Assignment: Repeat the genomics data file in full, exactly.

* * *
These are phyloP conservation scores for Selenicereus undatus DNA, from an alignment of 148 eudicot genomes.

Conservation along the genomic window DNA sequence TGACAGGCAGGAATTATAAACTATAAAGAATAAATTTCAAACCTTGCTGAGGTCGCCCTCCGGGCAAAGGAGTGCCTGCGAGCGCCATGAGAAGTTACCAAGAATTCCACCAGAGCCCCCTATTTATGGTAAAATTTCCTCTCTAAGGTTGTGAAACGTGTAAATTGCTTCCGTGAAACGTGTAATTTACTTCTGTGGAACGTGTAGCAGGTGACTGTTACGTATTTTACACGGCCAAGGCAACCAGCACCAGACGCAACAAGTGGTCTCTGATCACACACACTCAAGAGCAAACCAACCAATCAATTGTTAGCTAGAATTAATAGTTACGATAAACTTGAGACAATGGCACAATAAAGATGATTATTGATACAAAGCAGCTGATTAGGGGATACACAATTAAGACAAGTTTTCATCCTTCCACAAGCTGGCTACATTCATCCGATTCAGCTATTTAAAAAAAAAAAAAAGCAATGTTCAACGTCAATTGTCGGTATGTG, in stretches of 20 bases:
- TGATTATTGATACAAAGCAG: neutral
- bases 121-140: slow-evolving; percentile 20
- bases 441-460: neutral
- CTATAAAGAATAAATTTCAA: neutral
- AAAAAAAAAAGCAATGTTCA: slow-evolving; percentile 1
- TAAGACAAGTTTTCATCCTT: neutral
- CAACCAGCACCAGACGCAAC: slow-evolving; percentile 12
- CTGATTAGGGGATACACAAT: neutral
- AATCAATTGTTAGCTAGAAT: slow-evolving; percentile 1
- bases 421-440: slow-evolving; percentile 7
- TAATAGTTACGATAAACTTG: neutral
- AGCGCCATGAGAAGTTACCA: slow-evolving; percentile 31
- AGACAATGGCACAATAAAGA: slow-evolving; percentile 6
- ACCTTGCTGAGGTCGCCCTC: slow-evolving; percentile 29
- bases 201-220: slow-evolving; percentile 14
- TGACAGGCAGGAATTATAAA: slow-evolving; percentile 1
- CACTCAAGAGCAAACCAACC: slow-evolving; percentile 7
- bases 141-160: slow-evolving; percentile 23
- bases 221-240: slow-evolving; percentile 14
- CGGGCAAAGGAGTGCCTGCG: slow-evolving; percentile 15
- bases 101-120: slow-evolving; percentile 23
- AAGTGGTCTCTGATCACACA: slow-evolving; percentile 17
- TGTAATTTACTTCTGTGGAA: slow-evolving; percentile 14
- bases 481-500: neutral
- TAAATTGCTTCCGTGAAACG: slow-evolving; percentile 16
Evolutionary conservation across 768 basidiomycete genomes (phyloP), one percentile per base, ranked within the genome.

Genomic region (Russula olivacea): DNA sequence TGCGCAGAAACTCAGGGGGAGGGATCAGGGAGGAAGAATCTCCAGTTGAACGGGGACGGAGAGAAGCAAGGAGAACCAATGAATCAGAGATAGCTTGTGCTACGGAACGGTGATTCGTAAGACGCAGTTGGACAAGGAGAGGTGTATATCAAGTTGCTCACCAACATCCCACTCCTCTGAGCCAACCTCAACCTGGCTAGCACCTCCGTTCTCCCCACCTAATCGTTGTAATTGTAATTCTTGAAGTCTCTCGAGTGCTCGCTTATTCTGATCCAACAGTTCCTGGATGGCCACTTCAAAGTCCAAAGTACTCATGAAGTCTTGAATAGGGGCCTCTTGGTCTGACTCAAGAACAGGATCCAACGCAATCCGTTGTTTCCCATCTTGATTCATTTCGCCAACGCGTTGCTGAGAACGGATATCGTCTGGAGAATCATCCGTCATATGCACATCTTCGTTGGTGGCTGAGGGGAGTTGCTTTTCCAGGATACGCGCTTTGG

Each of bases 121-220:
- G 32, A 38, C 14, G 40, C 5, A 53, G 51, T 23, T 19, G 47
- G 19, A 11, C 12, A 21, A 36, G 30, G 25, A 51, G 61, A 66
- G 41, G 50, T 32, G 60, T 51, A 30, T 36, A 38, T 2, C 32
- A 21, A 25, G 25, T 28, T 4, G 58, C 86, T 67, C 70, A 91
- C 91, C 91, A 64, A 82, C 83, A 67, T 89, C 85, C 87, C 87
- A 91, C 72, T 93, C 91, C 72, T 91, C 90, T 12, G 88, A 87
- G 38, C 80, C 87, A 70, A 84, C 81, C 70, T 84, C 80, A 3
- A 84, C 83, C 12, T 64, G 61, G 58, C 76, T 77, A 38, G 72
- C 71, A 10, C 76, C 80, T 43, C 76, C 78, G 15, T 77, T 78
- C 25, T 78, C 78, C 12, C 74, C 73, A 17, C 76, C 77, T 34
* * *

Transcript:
These are phyloP conservation scores for Selenicereus undatus DNA, from an alignment of 148 eudicot genomes.

Conservation along the genomic window DNA sequence TGACAGGCAGGAATTATAAACTATAAAGAATAAATTTCAAACCTTGCTGAGGTCGCCCTCCGGGCAAAGGAGTGCCTGCGAGCGCCATGAGAAGTTACCAAGAATTCCACCAGAGCCCCCTATTTATGGTAAAATTTCCTCTCTAAGGTTGTGAAACGTGTAAATTGCTTCCGTGAAACGTGTAATTTACTTCTGTGGAACGTGTAGCAGGTGACTGTTACGTATTTTACACGGCCAAGGCAACCAGCACCAGACGCAACAAGTGGTCTCTGATCACACACACTCAAGAGCAAACCAACCAATCAATTGTTAGCTAGAATTAATAGTTACGATAAACTTGAGACAATGGCACAATAAAGATGATTATTGATACAAAGCAGCTGATTAGGGGATACACAATTAAGACAAGTTTTCATCCTTCCACAAGCTGGCTACATTCATCCGATTCAGCTATTTAAAAAAAAAAAAAAGCAATGTTCAACGTCAATTGTCGGTATGTG, in stretches of 20 bases:
- TGATTATTGATACAAAGCAG: neutral
- bases 121-140: slow-evolving; percentile 20
- bases 441-460: neutral
- CTATAAAGAATAAATTTCAA: neutral
- AAAAAAAAAAGCAATGTTCA: slow-evolving; percentile 1
- TAAGACAAGTTTTCATCCTT: neutral
- CAACCAGCACCAGACGCAAC: slow-evolving; percentile 12
- CTGATTAGGGGATACACAAT: neutral
- AATCAATTGTTAGCTAGAAT: slow-evolving; percentile 1
- bases 421-440: slow-evolving; percentile 7
- TAATAGTTACGATAAACTTG: neutral
- AGCGCCATGAGAAGTTACCA: slow-evolving; percentile 31
- AGACAATGGCACAATAAAGA: slow-evolving; percentile 6
- ACCTTGCTGAGGTCGCCCTC: slow-evolving; percentile 29
- bases 201-220: slow-evolving; percentile 14
- TGACAGGCAGGAATTATAAA: slow-evolving; percentile 1
- CACTCAAGAGCAAACCAACC: slow-evolving; percentile 7
- bases 141-160: slow-evolving; percentile 23
- bases 221-240: slow-evolving; percentile 14
- CGGGCAAAGGAGTGCCTGCG: slow-evolving; percentile 15
- bases 101-120: slow-evolving; percentile 23
- AAGTGGTCTCTGATCACACA: slow-evolving; percentile 17
- TGTAATTTACTTCTGTGGAA: slow-evolving; percentile 14
- bases 481-500: neutral
- TAAATTGCTTCCGTGAAACG: slow-evolving; percentile 16
Evolutionary conservation across 768 basidiomycete genomes (phyloP), one percentile per base, ranked within the genome.

Genomic region (Russula olivacea): DNA sequence TGCGCAGAAACTCAGGGGGAGGGATCAGGGAGGAAGAATCTCCAGTTGAACGGGGACGGAGAGAAGCAAGGAGAACCAATGAATCAGAGATAGCTTGTGCTACGGAACGGTGATTCGTAAGACGCAGTTGGACAAGGAGAGGTGTATATCAAGTTGCTCACCAACATCCCACTCCTCTGAGCCAACCTCAACCTGGCTAGCACCTCCGTTCTCCCCACCTAATCGTTGTAATTGTAATTCTTGAAGTCTCTCGAGTGCTCGCTTATTCTGATCCAACAGTTCCTGGATGGCCACTTCAAAGTCCAAAGTACTCATGAAGTCTTGAATAGGGGCCTCTTGGTCTGACTCAAGAACAGGATCCAACGCAATCCGTTGTTTCCCATCTTGATTCATTTCGCCAACGCGTTGCTGAGAACGGATATCGTCTGGAGAATCATCCGTCATATGCACATCTTCGTTGGTGGCTGAGGGGAGTTGCTTTTCCAGGATACGCGCTTTGG

Each of bases 121-220:
- G 32, A 38, C 14, G 40, C 5, A 53, G 51, T 23, T 19, G 47
- G 19, A 11, C 12, A 21, A 36, G 30, G 25, A 51, G 61, A 66
- G 41, G 50, T 32, G 60, T 51, A 30, T 36, A 38, T 2, C 32
- A 21, A 25, G 25, T 28, T 4, G 58, C 86, T 67, C 70, A 91
- C 91, C 91, A 64, A 82, C 83, A 67, T 89, C 85, C 87, C 87
- A 91, C 72, T 93, C 91, C 72, T 91, C 90, T 12, G 88, A 87
- G 38, C 80, C 87, A 70, A 84, C 81, C 70, T 84, C 80, A 3
- A 84, C 83, C 12, T 64, G 61, G 58, C 76, T 77, A 38, G 72
- C 71, A 10, C 76, C 80, T 43, C 76, C 78, G 15, T 77, T 78
- C 25, T 78, C 78, C 12, C 74, C 73, A 17, C 76, C 77, T 34